13 years have passed since Alice first visited Wonderland. She was just a little girl back then — a mad, little girl plagued by a nightmare. Now, almost 20, Alice finds herself thrust headfirst into adulthood yet continues to have the same dream for as long as she can remember. On the verge of being thrown into a marriage she’s unsure of, Alice finds herself easily distracted by the simplest things. What would it be like to fly? What if women wore trousers and men wore dresses? Or the fact that wearing a corset is similar to wearing a codfish on your head. The White Rabbit eventually distracts Alice long enough to lead her back down the rabbit hole for a return visit to Wonderland, but Alice is still under the impression that it’s all a dream and has no recollection of her first trip there. Since Alice’s first visit, however, the Red Queen (Helena Bonham Carter) used the Jabberwocky to relinquish the crown from her sister, the White Queen (Anne Hathaway), and now reigns supreme as the queen of Wonderland. As the creatures of Wonderland debate whether this Alice (Mia Wasikowska) is the “right Alice” that is destined to kill the Jabberwocky and end the Red Queen’s reign, Alice struggles with trying to wake up from this very realistic dream.
As a huge fan of Alice’s Adventures in Wonderland and Through the Looking Glass, I was seriously looking forward to Alice in Wonderland, the latest retelling of the famous story. The pairing of Tim Burton and Johnny Depp, whether you love it or hate it, has resulted in some fairly creative and successful works. At this point in his career, it’s fairly easy to spot something that Tim Burton has done. Like most directors, he has a specific style and Burton’s seems to revolve around things that are dark, grisly, and bizarre all rolled into one. So how would Burton’s wonderfully grotesque style mesh with Lewis Carroll’s delightfully imaginative Alice and her trip to Wonderland? To be blunt, beautifully.
The way Burton went about the subject matter is probably the best way to go. It’s an original tale with characters that are already well-established and are admired by a mass audience. That thin line, between homage and plagiarism that is often tread in situations like this, isn’t quite so thin anymore and here it mainly follows the homage path. Burton’s style also sheds new light on Wonderland or casts a larger shadow on it depending on how you look at it. Beheadings are common, the monsters like the Bandersnatch and the Jabberwocky are gruesome, and the Dormouse has a thing about stabbing creatures in the eye. It’s like if Lewis Carroll’s vision met a bizarro, cracked out, Grimm’s Fairy Tale version of itself.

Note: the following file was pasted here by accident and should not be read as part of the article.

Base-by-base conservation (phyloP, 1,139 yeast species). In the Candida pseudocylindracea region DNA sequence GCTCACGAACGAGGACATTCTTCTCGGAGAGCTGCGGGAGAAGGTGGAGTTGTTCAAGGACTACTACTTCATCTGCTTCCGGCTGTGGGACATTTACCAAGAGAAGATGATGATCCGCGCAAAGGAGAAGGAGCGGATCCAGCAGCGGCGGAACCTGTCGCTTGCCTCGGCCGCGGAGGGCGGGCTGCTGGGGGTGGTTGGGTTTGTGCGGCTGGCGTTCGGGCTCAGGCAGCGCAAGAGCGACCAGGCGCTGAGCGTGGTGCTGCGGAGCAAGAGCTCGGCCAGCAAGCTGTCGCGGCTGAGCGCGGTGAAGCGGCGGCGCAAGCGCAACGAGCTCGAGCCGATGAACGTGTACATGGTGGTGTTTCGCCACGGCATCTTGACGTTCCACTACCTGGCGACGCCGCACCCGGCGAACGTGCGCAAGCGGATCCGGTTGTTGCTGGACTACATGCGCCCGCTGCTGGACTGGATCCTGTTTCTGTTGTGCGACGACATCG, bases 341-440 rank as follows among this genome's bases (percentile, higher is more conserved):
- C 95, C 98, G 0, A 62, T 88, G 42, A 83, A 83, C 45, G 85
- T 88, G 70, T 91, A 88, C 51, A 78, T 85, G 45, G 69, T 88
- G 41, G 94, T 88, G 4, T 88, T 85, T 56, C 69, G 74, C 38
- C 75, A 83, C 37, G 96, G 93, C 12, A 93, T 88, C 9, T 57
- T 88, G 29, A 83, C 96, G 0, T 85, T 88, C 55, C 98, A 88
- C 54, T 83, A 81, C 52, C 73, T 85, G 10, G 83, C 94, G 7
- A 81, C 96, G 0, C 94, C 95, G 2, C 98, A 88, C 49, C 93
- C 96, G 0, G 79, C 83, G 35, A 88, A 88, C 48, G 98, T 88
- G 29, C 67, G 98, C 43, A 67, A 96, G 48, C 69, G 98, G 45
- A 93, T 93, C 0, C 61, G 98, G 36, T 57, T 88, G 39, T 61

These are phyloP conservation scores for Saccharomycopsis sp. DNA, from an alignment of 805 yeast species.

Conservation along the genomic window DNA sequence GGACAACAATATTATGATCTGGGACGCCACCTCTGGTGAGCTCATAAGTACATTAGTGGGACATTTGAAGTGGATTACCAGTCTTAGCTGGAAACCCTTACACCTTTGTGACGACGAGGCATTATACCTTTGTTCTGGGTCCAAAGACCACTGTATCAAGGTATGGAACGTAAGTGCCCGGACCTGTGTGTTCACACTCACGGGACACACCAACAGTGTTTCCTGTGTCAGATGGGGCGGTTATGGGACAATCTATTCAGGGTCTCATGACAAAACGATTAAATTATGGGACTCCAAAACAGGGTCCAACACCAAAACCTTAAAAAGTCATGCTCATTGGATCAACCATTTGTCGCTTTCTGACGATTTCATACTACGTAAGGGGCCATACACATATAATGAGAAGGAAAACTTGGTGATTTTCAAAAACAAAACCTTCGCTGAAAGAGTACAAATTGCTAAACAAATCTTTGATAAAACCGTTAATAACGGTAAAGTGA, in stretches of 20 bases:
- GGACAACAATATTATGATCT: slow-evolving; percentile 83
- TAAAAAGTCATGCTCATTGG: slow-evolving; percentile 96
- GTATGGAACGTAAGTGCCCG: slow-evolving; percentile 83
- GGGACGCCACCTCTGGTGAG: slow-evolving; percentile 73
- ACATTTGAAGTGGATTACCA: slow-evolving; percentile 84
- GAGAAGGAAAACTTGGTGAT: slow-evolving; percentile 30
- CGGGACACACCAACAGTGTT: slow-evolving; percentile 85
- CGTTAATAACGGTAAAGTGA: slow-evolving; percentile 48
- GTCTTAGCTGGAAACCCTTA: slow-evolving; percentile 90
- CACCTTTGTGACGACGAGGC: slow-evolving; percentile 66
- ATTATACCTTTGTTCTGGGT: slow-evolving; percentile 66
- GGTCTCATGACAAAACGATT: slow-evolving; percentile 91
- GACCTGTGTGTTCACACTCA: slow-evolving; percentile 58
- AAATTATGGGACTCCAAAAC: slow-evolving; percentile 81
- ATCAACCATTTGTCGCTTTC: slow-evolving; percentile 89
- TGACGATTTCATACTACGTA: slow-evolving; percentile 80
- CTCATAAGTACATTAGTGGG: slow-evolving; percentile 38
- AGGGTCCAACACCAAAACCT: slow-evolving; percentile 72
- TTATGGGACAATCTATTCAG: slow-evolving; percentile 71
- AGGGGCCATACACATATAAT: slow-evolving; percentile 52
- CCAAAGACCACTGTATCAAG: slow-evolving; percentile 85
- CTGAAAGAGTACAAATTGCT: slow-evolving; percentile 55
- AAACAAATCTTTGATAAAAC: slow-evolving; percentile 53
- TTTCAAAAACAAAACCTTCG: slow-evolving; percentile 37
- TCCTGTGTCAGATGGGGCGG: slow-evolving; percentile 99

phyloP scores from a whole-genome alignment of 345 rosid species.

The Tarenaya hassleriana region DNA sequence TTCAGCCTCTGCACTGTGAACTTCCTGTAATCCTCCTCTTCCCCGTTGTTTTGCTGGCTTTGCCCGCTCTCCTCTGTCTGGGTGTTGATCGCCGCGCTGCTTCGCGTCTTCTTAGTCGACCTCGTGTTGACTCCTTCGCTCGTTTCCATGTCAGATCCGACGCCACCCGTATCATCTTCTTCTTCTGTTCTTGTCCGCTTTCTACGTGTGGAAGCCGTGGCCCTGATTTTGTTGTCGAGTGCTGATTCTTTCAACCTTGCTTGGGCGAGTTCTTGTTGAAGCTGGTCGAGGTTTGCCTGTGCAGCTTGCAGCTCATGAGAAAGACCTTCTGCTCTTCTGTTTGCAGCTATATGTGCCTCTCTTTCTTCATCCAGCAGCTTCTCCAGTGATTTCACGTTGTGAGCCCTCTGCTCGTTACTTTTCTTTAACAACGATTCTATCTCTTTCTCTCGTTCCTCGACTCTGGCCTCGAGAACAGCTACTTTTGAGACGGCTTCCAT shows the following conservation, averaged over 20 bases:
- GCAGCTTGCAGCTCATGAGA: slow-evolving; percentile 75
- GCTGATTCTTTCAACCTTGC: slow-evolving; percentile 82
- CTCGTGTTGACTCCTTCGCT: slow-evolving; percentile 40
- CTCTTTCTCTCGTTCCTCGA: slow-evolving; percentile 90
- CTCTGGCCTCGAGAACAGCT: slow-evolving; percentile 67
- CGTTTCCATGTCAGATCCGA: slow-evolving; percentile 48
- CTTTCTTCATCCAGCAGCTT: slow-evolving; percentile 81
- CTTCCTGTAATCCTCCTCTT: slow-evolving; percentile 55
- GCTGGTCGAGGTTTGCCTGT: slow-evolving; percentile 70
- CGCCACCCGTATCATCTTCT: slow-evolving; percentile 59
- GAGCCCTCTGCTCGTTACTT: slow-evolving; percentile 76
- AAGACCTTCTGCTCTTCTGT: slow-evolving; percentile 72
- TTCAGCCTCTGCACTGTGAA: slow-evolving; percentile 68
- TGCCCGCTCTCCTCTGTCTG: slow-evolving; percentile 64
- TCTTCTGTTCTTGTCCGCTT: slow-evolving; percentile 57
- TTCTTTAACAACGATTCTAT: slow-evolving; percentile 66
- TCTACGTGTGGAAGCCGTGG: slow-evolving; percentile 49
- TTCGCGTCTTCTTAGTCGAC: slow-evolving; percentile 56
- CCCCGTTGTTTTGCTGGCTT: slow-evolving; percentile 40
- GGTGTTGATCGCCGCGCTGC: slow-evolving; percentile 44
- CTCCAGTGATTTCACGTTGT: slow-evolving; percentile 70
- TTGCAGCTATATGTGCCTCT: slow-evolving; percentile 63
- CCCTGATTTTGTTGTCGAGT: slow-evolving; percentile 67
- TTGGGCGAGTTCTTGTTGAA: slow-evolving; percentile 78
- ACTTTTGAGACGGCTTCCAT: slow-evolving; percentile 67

The bizarre thing is that the secondary characters seem to be more interesting than the primary ones. I found myself drawn to characters like the Dodo Bird, the White Rabbit, the March Hare, the Cheshire Cat, the Executioner, the Red Queen’s knights, and the Jabberwocky more than say Alice or the White Queen. That could be due to the fact that I’m drawn to the peculiar and I’m also an aficionado of the ridiculous. However, some characters seemed to be lacking interest (The White Queen) or enthusiasm (Alice) while secondary characters would fill that gap, so it seemed to balance out in the end.
I loved nearly everything about the film ranging from the Red Queen’s outlandish reign to Johnny Depp’s portrayal of The Mad Hatter to Tim Burton’s version of Wonderland itself. Even Crispin Glover’s role as the Knave of Hearts was exceptional. There are, however, a few things about the film that didn’t sit well with me or that seemed questionable. One of them was the addition of Bayard the Bloodhound whom Alice rides across Wonderland. The addition isn’t necessarily bad as the character gains sympathy from the audience rather effortlessly, but the character just didn’t seem essential to the story like the other characters were. Maybe it’s because it’s a character Lewis Carroll didn’t create and it left me wondering, “If you are going to introduce a character into an oddball world, wouldn’t something odder be the answer . . . something like an ostrich or perhaps a roadrunner?” What also didn’t sit well with me about Alice in Wonderland can be summed up with one four syllable word: Futterwhacken. What the hell was that? It was like if Regan from The Exorcist decided to start river dancing during a rather serious seizure. The concept wasn’t a bad one, but its execution should have been something completely different.
And I’m not sure if it was just the theater I was in or what, but it was hard to understand the characters at times. The Mad Hatter and the tea party scene, especially. Every other character was perfectly audible, the music was booming, and the battle scenes were exceptionally loud. The Mad Hatter’s mumbling and the March Hare’s ramblings are just hard to understand, which is unfortunate as they’re two of the characters you’ll want to hear the most.
Alice in Wonderland is frame-for-frame Burton’s ghastly version of the tale everyone knows and loves. While his particular vision may appear to not be for everyone on the surface, if you’re a fan of his previous work, Johnny Depp, the original Alice in Wonderland, or even all three, then it’s safe to say you’re more than likely going to love this adaptation.